Communication is a two-way street. Artists may communicate narratives through their work, but if no one can decipher the image and “read” the narrative, then all is lost. The audience (sometimes referred to as the “viewer”) must firstly be interested enough in the work of art to actually look at it and then spend enough time in front of it to figure out the story. The viewer’s perception of the painting and its content will ultimately determine its success.

During the 18th century, a Scottish philosopher by the name of David Hume proposed the concept of “interest.” As he wrote, we naturally gravitate toward objects which interest us, or which satisfy our basic needs. A prime illustration of interest is Zoffany’s painting titled The Tribuna, 1772. The Tribuna is a gallery in the Uffizi Gallery in Florence, Italy. Rather than painting the gallery with the few prime examples  displayed there, he included all of the acclaimed masterpieces throughout the city. Roaming around are two dozen English tourists. They look around the room surveying the paintings, sculptures, and other curiosities. However, based on their placement, they have gravitated towards certain objects. They have more interest in some works than others. Which works? They ignore the religious paintings on the back walls, portraits of past rulers, Egyptian sculptures on the floor, and other luxury objects.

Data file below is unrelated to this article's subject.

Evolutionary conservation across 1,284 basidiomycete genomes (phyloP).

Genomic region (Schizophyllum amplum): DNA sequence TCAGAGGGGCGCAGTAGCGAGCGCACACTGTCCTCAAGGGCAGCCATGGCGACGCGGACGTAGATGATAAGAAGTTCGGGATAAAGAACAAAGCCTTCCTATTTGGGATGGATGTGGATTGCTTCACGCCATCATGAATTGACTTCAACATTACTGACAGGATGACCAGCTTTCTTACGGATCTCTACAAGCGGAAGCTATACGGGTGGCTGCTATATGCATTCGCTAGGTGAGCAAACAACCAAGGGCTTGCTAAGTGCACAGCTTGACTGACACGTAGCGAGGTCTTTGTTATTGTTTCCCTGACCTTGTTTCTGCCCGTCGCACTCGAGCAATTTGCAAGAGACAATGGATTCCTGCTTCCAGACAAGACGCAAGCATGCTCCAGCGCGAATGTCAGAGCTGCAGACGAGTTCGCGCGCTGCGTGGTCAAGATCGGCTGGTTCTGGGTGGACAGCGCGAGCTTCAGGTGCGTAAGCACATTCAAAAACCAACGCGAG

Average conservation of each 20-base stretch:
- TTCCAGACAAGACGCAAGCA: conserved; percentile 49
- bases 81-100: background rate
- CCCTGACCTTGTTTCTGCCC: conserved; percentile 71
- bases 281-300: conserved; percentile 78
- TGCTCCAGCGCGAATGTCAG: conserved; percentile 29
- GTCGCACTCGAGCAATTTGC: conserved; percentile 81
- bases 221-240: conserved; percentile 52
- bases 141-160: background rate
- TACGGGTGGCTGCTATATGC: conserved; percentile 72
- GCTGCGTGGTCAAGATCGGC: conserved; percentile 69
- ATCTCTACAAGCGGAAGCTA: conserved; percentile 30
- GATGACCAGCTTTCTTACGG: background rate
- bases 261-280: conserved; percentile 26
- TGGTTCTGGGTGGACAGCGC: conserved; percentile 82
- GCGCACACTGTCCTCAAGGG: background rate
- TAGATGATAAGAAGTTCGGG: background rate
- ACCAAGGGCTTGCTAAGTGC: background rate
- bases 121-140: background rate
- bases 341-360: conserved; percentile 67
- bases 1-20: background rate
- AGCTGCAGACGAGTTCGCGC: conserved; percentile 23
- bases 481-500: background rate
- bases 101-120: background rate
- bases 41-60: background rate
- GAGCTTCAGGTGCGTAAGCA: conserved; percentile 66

Clearly, they have higher interest in the painting in the foreground by Titan entitled the Venus of Urbino, the painting on the left by Raphael of the Madonna and Child (which one man is considering purchasing), and the Roman statue of Venus at the right.  

What do the painting in the foreground, the image of the Madonna and the statue of Venus have in common? The display of flesh. Why? We know from the journals written by these travelers that the city of Florence was inhospitable to English tourists. They regarded these Protestants as a potential corrupting influence on their city. So, during tourist season, they sequestered their women from public view and removed from any corrupting influences. Taking into account the slow pace of travel in the 18th century, these men would have been in this city without female companionship for up to a month. And so, when they enter a museum and see female flesh (though fictional) they stare and drool (especially some of the men around Venus).